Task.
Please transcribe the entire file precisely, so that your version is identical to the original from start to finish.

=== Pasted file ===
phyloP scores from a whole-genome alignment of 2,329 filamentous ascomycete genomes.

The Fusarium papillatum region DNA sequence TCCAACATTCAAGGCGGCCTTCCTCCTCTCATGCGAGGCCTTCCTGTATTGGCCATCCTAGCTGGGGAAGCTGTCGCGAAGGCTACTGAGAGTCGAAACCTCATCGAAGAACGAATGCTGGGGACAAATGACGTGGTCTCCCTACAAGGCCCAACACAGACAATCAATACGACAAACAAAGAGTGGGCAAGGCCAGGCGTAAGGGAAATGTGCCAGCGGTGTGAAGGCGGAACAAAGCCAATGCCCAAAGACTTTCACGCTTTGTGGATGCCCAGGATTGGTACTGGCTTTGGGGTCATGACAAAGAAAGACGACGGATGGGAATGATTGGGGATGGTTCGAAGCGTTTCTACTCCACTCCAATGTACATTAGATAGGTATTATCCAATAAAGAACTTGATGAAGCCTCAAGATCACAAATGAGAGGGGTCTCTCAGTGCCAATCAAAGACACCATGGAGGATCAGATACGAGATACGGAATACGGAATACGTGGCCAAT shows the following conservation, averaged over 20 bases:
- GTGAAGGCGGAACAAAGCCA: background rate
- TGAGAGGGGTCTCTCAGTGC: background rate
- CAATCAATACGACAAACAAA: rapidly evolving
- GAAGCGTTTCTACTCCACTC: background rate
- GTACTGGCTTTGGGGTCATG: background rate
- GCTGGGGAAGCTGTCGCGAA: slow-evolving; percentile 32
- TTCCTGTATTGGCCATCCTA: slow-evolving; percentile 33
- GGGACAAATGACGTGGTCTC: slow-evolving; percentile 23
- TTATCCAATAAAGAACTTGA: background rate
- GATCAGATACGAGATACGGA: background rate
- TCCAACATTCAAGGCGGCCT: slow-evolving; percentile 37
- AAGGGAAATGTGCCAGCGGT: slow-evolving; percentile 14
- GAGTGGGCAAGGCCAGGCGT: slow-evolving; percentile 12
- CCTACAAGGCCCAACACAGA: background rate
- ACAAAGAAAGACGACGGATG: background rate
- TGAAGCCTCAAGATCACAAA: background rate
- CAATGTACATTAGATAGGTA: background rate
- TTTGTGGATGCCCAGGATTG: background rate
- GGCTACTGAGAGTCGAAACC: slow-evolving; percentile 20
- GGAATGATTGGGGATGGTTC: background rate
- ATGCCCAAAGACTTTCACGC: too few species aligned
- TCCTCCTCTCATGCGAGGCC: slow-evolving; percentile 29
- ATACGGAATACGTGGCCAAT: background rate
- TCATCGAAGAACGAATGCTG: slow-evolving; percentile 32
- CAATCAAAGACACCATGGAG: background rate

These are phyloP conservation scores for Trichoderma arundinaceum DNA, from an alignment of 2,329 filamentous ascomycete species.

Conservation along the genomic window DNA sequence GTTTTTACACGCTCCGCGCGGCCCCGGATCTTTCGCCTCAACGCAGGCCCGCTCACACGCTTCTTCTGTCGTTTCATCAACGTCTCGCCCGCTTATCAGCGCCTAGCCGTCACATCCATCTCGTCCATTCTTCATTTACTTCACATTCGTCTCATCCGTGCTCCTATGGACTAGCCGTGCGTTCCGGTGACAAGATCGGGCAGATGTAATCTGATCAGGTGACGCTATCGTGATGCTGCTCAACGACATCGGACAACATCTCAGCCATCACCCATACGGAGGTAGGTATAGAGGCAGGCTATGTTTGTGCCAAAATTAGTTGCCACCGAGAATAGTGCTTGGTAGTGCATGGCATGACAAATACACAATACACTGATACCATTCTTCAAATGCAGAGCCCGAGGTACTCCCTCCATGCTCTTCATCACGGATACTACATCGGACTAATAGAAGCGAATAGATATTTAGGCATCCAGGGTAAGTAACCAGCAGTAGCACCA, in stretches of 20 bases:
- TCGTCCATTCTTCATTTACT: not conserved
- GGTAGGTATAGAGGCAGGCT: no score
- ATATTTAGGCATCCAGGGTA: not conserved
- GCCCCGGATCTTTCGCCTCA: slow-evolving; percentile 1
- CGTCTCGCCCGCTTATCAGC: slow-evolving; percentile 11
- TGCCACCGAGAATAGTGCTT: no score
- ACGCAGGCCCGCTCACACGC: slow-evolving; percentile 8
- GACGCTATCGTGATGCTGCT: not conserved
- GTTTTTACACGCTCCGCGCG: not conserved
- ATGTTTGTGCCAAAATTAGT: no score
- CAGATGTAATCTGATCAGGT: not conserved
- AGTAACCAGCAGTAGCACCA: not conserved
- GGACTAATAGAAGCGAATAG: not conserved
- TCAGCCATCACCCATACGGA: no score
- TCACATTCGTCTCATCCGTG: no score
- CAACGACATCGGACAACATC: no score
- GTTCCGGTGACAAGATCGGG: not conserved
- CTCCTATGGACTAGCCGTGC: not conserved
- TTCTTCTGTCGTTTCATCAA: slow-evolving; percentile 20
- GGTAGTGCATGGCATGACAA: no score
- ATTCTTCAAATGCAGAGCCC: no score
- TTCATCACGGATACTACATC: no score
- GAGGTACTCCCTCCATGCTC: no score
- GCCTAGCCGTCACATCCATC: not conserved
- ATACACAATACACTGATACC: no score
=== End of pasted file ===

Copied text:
phyloP scores from a whole-genome alignment of 2,329 filamentous ascomycete genomes.

The Fusarium papillatum region DNA sequence TCCAACATTCAAGGCGGCCTTCCTCCTCTCATGCGAGGCCTTCCTGTATTGGCCATCCTAGCTGGGGAAGCTGTCGCGAAGGCTACTGAGAGTCGAAACCTCATCGAAGAACGAATGCTGGGGACAAATGACGTGGTCTCCCTACAAGGCCCAACACAGACAATCAATACGACAAACAAAGAGTGGGCAAGGCCAGGCGTAAGGGAAATGTGCCAGCGGTGTGAAGGCGGAACAAAGCCAATGCCCAAAGACTTTCACGCTTTGTGGATGCCCAGGATTGGTACTGGCTTTGGGGTCATGACAAAGAAAGACGACGGATGGGAATGATTGGGGATGGTTCGAAGCGTTTCTACTCCACTCCAATGTACATTAGATAGGTATTATCCAATAAAGAACTTGATGAAGCCTCAAGATCACAAATGAGAGGGGTCTCTCAGTGCCAATCAAAGACACCATGGAGGATCAGATACGAGATACGGAATACGGAATACGTGGCCAAT shows the following conservation, averaged over 20 bases:
- GTGAAGGCGGAACAAAGCCA: background rate
- TGAGAGGGGTCTCTCAGTGC: background rate
- CAATCAATACGACAAACAAA: rapidly evolving
- GAAGCGTTTCTACTCCACTC: background rate
- GTACTGGCTTTGGGGTCATG: background rate
- GCTGGGGAAGCTGTCGCGAA: slow-evolving; percentile 32
- TTCCTGTATTGGCCATCCTA: slow-evolving; percentile 33
- GGGACAAATGACGTGGTCTC: slow-evolving; percentile 23
- TTATCCAATAAAGAACTTGA: background rate
- GATCAGATACGAGATACGGA: background rate
- TCCAACATTCAAGGCGGCCT: slow-evolving; percentile 37
- AAGGGAAATGTGCCAGCGGT: slow-evolving; percentile 14
- GAGTGGGCAAGGCCAGGCGT: slow-evolving; percentile 12
- CCTACAAGGCCCAACACAGA: background rate
- ACAAAGAAAGACGACGGATG: background rate
- TGAAGCCTCAAGATCACAAA: background rate
- CAATGTACATTAGATAGGTA: background rate
- TTTGTGGATGCCCAGGATTG: background rate
- GGCTACTGAGAGTCGAAACC: slow-evolving; percentile 20
- GGAATGATTGGGGATGGTTC: background rate
- ATGCCCAAAGACTTTCACGC: too few species aligned
- TCCTCCTCTCATGCGAGGCC: slow-evolving; percentile 29
- ATACGGAATACGTGGCCAAT: background rate
- TCATCGAAGAACGAATGCTG: slow-evolving; percentile 32
- CAATCAAAGACACCATGGAG: background rate

These are phyloP conservation scores for Trichoderma arundinaceum DNA, from an alignment of 2,329 filamentous ascomycete species.

Conservation along the genomic window DNA sequence GTTTTTACACGCTCCGCGCGGCCCCGGATCTTTCGCCTCAACGCAGGCCCGCTCACACGCTTCTTCTGTCGTTTCATCAACGTCTCGCCCGCTTATCAGCGCCTAGCCGTCACATCCATCTCGTCCATTCTTCATTTACTTCACATTCGTCTCATCCGTGCTCCTATGGACTAGCCGTGCGTTCCGGTGACAAGATCGGGCAGATGTAATCTGATCAGGTGACGCTATCGTGATGCTGCTCAACGACATCGGACAACATCTCAGCCATCACCCATACGGAGGTAGGTATAGAGGCAGGCTATGTTTGTGCCAAAATTAGTTGCCACCGAGAATAGTGCTTGGTAGTGCATGGCATGACAAATACACAATACACTGATACCATTCTTCAAATGCAGAGCCCGAGGTACTCCCTCCATGCTCTTCATCACGGATACTACATCGGACTAATAGAAGCGAATAGATATTTAGGCATCCAGGGTAAGTAACCAGCAGTAGCACCA, in stretches of 20 bases:
- TCGTCCATTCTTCATTTACT: not conserved
- GGTAGGTATAGAGGCAGGCT: no score
- ATATTTAGGCATCCAGGGTA: not conserved
- GCCCCGGATCTTTCGCCTCA: slow-evolving; percentile 1
- CGTCTCGCCCGCTTATCAGC: slow-evolving; percentile 11
- TGCCACCGAGAATAGTGCTT: no score
- ACGCAGGCCCGCTCACACGC: slow-evolving; percentile 8
- GACGCTATCGTGATGCTGCT: not conserved
- GTTTTTACACGCTCCGCGCG: not conserved
- ATGTTTGTGCCAAAATTAGT: no score
- CAGATGTAATCTGATCAGGT: not conserved
- AGTAACCAGCAGTAGCACCA: not conserved
- GGACTAATAGAAGCGAATAG: not conserved
- TCAGCCATCACCCATACGGA: no score
- TCACATTCGTCTCATCCGTG: no score
- CAACGACATCGGACAACATC: no score
- GTTCCGGTGACAAGATCGGG: not conserved
- CTCCTATGGACTAGCCGTGC: not conserved
- TTCTTCTGTCGTTTCATCAA: slow-evolving; percentile 20
- GGTAGTGCATGGCATGACAA: no score
- ATTCTTCAAATGCAGAGCCC: no score
- TTCATCACGGATACTACATC: no score
- GAGGTACTCCCTCCATGCTC: no score
- GCCTAGCCGTCACATCCATC: not conserved
- ATACACAATACACTGATACC: no score